Four people survived 32 days adrift on a boat in the Pacific by eating coconuts floating in the ocean and drinking rainwater in an extraordinary ordeal that claimed the lives of eight other passengers including a baby, a local newspaper has reported.
The group, from Papua New Guinea's Bougainville province, set off on December 22, with the intention of spending Christmas in the Carteret Islands, about 100km away.
However, their small boat capsized and several members of the group drowned, the only survivor with "the strength and energy to talk" told the 'Solomon Star News'.
The rest managed to right the vessel and clamber back on board, but more died as they lay adrift far from land and pulled by powerful ocean currents.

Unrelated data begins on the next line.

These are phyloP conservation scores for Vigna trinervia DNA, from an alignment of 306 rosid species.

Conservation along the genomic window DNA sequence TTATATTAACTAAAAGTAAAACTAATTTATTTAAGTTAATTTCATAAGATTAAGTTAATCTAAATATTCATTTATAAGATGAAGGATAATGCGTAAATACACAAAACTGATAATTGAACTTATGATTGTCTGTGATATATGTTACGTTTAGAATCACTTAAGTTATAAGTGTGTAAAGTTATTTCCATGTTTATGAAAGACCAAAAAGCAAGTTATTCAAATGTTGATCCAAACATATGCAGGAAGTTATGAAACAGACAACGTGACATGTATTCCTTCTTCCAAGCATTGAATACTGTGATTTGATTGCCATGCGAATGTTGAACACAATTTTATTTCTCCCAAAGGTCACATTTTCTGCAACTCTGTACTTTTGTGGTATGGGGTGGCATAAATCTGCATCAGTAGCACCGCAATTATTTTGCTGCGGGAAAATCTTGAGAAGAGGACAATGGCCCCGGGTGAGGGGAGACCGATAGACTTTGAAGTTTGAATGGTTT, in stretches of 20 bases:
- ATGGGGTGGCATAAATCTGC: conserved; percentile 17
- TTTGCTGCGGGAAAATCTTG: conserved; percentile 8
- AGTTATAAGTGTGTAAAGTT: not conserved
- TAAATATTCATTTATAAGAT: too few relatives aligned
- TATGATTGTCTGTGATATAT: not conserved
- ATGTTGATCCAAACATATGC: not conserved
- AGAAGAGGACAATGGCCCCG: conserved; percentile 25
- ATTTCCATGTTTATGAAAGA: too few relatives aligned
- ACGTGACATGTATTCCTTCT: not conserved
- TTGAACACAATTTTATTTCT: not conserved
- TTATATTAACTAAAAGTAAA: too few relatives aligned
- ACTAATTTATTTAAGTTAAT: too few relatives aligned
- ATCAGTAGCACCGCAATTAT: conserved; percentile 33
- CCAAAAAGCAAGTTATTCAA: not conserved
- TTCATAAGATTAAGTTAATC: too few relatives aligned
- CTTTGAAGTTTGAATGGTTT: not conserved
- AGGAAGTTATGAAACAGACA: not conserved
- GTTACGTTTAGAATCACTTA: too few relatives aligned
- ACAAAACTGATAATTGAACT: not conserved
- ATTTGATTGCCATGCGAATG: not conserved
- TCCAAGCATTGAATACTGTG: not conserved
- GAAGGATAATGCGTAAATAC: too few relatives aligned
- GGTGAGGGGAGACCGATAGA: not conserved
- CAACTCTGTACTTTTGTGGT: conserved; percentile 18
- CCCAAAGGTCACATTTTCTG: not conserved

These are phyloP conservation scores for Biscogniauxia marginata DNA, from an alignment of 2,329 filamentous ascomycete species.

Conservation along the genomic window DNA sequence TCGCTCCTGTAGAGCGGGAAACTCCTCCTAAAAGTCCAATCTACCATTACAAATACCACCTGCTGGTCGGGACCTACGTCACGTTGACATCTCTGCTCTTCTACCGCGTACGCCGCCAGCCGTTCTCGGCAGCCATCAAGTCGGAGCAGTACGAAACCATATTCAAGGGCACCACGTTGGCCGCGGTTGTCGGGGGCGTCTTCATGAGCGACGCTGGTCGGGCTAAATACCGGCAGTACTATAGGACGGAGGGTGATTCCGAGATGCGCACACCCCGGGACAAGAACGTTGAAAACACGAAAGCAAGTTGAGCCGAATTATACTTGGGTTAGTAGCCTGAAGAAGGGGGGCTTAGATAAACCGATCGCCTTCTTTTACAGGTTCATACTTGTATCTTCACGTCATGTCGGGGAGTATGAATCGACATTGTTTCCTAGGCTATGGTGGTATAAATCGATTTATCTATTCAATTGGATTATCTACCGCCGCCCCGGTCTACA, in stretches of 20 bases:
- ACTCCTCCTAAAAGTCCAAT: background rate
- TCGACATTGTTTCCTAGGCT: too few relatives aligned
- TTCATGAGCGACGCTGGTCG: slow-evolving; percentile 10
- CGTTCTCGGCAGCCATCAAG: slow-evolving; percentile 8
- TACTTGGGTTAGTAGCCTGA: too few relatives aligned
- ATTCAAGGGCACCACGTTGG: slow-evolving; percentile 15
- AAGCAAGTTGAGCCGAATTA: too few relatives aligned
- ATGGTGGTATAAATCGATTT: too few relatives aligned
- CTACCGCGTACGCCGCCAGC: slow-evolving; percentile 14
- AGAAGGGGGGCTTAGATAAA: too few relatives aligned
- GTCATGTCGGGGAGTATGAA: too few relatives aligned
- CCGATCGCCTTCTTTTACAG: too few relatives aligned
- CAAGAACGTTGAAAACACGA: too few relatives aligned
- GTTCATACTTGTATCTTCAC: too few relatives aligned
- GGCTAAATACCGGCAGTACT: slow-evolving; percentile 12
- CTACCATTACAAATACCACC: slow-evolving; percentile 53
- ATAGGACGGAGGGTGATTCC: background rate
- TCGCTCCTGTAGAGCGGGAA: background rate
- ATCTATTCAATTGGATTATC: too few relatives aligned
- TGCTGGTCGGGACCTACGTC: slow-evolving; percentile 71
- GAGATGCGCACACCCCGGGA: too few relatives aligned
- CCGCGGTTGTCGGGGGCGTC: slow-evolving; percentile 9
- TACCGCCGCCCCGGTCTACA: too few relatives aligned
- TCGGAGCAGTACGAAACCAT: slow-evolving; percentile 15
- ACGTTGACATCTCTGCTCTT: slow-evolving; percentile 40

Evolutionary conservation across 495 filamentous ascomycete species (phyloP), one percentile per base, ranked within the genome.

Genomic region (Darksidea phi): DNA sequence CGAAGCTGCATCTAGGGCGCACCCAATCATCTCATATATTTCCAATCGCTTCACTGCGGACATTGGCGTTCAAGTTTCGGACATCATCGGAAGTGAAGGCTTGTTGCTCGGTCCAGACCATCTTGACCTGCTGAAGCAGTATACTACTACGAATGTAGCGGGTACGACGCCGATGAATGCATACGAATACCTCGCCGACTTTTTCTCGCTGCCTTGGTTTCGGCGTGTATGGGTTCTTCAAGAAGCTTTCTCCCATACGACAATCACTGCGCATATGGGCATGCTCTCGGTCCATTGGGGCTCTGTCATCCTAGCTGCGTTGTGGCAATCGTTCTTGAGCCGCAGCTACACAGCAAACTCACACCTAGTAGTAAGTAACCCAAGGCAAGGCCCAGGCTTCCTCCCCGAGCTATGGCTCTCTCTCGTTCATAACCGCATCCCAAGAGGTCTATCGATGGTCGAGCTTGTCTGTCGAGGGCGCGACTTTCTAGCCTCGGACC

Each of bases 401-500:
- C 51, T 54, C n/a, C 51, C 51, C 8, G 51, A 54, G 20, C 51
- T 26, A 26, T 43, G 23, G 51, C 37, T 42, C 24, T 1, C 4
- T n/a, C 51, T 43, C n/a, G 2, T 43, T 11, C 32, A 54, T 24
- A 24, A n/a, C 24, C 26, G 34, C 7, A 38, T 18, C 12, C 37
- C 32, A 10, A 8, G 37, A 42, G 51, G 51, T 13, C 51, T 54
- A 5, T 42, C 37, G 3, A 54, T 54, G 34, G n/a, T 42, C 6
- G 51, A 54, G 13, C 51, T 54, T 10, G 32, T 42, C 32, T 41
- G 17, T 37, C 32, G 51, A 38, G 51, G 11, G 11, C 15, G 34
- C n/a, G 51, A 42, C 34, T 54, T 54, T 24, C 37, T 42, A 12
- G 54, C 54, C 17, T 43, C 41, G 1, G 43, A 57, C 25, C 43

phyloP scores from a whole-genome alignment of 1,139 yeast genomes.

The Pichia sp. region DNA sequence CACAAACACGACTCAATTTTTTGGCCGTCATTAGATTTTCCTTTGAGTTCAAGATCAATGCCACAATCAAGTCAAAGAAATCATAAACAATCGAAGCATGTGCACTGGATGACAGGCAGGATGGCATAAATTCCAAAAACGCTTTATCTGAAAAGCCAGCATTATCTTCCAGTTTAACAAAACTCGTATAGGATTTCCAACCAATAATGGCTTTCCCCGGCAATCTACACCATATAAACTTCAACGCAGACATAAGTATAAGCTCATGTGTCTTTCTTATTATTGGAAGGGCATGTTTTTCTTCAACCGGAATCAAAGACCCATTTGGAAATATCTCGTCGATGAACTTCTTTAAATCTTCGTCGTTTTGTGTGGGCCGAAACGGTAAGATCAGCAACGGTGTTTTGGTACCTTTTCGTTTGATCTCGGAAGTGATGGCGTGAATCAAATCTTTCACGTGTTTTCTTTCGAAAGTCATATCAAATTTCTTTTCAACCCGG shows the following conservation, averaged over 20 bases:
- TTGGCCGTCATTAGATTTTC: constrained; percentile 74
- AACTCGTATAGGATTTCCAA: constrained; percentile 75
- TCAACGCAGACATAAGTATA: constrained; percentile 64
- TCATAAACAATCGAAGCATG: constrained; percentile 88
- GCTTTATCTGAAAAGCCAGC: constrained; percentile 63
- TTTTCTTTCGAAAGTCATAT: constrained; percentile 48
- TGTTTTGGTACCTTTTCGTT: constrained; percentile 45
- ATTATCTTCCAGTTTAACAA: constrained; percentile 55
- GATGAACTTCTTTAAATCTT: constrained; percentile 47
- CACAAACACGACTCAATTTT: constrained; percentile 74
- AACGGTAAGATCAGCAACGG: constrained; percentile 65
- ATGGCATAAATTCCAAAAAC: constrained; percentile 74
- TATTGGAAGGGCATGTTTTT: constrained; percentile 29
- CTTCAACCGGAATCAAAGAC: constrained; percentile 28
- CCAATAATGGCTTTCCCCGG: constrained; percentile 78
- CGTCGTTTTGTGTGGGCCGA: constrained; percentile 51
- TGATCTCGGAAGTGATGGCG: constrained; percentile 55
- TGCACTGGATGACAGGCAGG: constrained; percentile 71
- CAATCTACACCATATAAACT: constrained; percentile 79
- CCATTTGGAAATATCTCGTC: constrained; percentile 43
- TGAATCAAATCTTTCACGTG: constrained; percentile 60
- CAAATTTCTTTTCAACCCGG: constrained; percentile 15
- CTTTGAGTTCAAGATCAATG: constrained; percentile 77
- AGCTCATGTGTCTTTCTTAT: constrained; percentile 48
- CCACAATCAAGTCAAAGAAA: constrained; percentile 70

"We could do nothing with their dead bodies; we just had to let go of them at sea," survivor Dominic Stally said. "A couple died and left behind their baby and I am the one who held on to the baby and later the baby died as well. I am really sorry, but there is nothing more I could do."
The stricken group were given false hope when several fishing boats passed nearby but failed to notice them as they had no flares to raise the alarm. A fishing vessel finally spotted them on January 23 off New Caledonia.
They had drifted more than 1,900km.
The survivors comprised two men, a woman and a girl aged about 12.
After a week on the fishing boat, they were dropped off in Honiara, the capital of the Solomon Islands, last Saturday, where they received treatment for dehydration.
© Daily Telegraph, London